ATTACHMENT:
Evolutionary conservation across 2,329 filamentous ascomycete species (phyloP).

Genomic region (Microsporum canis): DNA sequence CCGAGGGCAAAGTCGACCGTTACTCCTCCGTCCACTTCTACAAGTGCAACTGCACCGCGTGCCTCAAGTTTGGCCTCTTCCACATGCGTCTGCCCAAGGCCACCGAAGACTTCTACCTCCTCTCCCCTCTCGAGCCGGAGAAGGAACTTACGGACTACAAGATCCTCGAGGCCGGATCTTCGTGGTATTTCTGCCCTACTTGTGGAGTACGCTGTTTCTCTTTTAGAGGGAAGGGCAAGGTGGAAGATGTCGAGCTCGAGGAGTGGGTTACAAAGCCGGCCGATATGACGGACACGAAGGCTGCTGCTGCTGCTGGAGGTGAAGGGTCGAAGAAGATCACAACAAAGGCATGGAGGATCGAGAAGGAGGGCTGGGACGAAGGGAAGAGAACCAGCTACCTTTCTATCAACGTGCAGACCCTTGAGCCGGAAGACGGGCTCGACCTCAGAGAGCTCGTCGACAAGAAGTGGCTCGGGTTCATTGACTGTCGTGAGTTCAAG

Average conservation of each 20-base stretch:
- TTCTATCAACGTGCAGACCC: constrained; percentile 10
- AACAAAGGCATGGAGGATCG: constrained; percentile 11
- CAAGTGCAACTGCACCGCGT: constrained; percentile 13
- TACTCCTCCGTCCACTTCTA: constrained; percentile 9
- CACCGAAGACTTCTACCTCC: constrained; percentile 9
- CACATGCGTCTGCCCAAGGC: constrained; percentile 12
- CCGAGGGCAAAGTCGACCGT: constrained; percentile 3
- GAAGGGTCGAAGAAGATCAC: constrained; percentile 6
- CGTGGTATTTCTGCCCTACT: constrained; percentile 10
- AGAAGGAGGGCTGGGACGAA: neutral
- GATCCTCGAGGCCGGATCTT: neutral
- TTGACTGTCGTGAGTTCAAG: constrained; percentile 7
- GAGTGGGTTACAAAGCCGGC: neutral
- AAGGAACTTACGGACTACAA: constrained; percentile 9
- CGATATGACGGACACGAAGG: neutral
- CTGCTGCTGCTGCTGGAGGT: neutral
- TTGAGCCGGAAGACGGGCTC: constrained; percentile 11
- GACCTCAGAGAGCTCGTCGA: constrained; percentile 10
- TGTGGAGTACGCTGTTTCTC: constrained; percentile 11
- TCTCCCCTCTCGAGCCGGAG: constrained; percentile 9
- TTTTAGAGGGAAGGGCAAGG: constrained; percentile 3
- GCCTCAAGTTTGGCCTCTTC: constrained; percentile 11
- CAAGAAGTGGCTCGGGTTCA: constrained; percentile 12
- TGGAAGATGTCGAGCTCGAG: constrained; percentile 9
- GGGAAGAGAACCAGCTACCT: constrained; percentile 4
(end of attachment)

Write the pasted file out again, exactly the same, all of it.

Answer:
Evolutionary conservation across 2,329 filamentous ascomycete species (phyloP).

Genomic region (Microsporum canis): DNA sequence CCGAGGGCAAAGTCGACCGTTACTCCTCCGTCCACTTCTACAAGTGCAACTGCACCGCGTGCCTCAAGTTTGGCCTCTTCCACATGCGTCTGCCCAAGGCCACCGAAGACTTCTACCTCCTCTCCCCTCTCGAGCCGGAGAAGGAACTTACGGACTACAAGATCCTCGAGGCCGGATCTTCGTGGTATTTCTGCCCTACTTGTGGAGTACGCTGTTTCTCTTTTAGAGGGAAGGGCAAGGTGGAAGATGTCGAGCTCGAGGAGTGGGTTACAAAGCCGGCCGATATGACGGACACGAAGGCTGCTGCTGCTGCTGGAGGTGAAGGGTCGAAGAAGATCACAACAAAGGCATGGAGGATCGAGAAGGAGGGCTGGGACGAAGGGAAGAGAACCAGCTACCTTTCTATCAACGTGCAGACCCTTGAGCCGGAAGACGGGCTCGACCTCAGAGAGCTCGTCGACAAGAAGTGGCTCGGGTTCATTGACTGTCGTGAGTTCAAG

Average conservation of each 20-base stretch:
- TTCTATCAACGTGCAGACCC: constrained; percentile 10
- AACAAAGGCATGGAGGATCG: constrained; percentile 11
- CAAGTGCAACTGCACCGCGT: constrained; percentile 13
- TACTCCTCCGTCCACTTCTA: constrained; percentile 9
- CACCGAAGACTTCTACCTCC: constrained; percentile 9
- CACATGCGTCTGCCCAAGGC: constrained; percentile 12
- CCGAGGGCAAAGTCGACCGT: constrained; percentile 3
- GAAGGGTCGAAGAAGATCAC: constrained; percentile 6
- CGTGGTATTTCTGCCCTACT: constrained; percentile 10
- AGAAGGAGGGCTGGGACGAA: neutral
- GATCCTCGAGGCCGGATCTT: neutral
- TTGACTGTCGTGAGTTCAAG: constrained; percentile 7
- GAGTGGGTTACAAAGCCGGC: neutral
- AAGGAACTTACGGACTACAA: constrained; percentile 9
- CGATATGACGGACACGAAGG: neutral
- CTGCTGCTGCTGCTGGAGGT: neutral
- TTGAGCCGGAAGACGGGCTC: constrained; percentile 11
- GACCTCAGAGAGCTCGTCGA: constrained; percentile 10
- TGTGGAGTACGCTGTTTCTC: constrained; percentile 11
- TCTCCCCTCTCGAGCCGGAG: constrained; percentile 9
- TTTTAGAGGGAAGGGCAAGG: constrained; percentile 3
- GCCTCAAGTTTGGCCTCTTC: constrained; percentile 11
- CAAGAAGTGGCTCGGGTTCA: constrained; percentile 12
- TGGAAGATGTCGAGCTCGAG: constrained; percentile 9
- GGGAAGAGAACCAGCTACCT: constrained; percentile 4